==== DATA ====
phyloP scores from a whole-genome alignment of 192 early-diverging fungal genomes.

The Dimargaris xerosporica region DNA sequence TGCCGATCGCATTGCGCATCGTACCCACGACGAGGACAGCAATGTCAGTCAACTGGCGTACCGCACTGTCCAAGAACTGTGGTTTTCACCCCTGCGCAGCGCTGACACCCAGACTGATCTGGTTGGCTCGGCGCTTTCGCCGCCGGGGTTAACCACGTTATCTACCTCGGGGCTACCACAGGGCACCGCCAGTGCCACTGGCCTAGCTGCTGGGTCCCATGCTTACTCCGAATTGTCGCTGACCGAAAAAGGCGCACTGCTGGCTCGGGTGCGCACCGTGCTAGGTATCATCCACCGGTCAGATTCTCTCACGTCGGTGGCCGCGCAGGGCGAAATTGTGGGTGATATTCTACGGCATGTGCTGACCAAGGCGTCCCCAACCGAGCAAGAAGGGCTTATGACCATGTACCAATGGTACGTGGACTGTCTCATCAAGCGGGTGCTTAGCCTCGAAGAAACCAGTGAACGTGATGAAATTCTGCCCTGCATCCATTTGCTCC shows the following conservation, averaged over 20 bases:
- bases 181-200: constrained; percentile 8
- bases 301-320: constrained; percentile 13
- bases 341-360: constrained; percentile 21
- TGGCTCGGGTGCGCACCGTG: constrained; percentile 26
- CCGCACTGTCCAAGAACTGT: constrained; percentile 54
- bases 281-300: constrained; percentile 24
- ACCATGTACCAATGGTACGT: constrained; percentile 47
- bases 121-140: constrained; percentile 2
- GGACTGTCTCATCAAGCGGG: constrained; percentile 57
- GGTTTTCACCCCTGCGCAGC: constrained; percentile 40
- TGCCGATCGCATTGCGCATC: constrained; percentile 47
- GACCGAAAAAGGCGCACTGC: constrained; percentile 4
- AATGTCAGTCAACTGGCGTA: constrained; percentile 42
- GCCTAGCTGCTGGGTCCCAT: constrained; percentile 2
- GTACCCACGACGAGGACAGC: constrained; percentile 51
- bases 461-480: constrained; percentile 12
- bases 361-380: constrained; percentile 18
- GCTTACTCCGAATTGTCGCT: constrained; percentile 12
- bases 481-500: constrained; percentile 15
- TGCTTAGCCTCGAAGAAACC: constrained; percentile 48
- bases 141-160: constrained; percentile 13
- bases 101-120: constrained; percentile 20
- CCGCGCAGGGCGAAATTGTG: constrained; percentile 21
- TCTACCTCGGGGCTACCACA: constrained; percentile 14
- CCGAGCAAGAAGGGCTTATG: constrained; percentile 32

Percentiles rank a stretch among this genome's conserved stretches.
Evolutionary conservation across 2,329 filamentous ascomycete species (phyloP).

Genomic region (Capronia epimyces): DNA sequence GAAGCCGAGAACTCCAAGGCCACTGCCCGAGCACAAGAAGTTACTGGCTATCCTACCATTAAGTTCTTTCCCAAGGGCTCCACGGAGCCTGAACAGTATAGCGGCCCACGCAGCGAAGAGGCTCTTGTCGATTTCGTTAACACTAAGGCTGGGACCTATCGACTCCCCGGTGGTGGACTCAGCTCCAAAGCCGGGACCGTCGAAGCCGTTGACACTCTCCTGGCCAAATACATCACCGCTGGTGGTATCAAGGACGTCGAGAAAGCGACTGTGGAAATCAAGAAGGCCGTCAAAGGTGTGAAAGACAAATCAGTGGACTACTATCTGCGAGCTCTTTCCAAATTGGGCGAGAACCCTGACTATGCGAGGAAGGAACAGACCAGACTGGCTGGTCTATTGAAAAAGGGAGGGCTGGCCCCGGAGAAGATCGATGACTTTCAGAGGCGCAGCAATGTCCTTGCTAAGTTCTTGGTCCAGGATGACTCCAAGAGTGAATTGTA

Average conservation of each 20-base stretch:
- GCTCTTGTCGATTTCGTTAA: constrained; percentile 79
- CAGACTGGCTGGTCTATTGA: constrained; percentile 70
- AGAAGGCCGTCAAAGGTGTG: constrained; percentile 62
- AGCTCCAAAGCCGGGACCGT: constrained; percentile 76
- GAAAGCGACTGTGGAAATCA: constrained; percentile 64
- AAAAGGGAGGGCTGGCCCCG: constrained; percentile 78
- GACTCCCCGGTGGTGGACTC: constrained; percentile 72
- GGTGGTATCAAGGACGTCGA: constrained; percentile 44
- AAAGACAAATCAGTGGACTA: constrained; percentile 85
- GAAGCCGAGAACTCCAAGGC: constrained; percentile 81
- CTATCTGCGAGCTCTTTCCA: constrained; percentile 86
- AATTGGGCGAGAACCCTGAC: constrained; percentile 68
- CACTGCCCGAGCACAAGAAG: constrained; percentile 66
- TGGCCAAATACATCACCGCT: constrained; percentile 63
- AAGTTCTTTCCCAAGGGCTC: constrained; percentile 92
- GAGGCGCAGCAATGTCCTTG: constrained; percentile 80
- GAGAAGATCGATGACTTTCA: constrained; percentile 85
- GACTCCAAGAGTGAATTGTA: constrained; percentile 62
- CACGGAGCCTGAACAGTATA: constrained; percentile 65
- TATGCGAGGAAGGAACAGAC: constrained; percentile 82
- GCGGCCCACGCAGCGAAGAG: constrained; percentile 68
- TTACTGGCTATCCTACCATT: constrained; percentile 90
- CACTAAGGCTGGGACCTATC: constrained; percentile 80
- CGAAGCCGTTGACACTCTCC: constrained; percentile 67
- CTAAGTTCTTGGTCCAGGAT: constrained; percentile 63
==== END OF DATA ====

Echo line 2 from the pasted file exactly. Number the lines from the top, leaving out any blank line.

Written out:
The Dimargaris xerosporica region DNA sequence TGCCGATCGCATTGCGCATCGTACCCACGACGAGGACAGCAATGTCAGTCAACTGGCGTACCGCACTGTCCAAGAACTGTGGTTTTCACCCCTGCGCAGCGCTGACACCCAGACTGATCTGGTTGGCTCGGCGCTTTCGCCGCCGGGGTTAACCACGTTATCTACCTCGGGGCTACCACAGGGCACCGCCAGTGCCACTGGCCTAGCTGCTGGGTCCCATGCTTACTCCGAATTGTCGCTGACCGAAAAAGGCGCACTGCTGGCTCGGGTGCGCACCGTGCTAGGTATCATCCACCGGTCAGATTCTCTCACGTCGGTGGCCGCGCAGGGCGAAATTGTGGGTGATATTCTACGGCATGTGCTGACCAAGGCGTCCCCAACCGAGCAAGAAGGGCTTATGACCATGTACCAATGGTACGTGGACTGTCTCATCAAGCGGGTGCTTAGCCTCGAAGAAACCAGTGAACGTGATGAAATTCTGCCCTGCATCCATTTGCTCC shows the following conservation, averaged over 20 bases: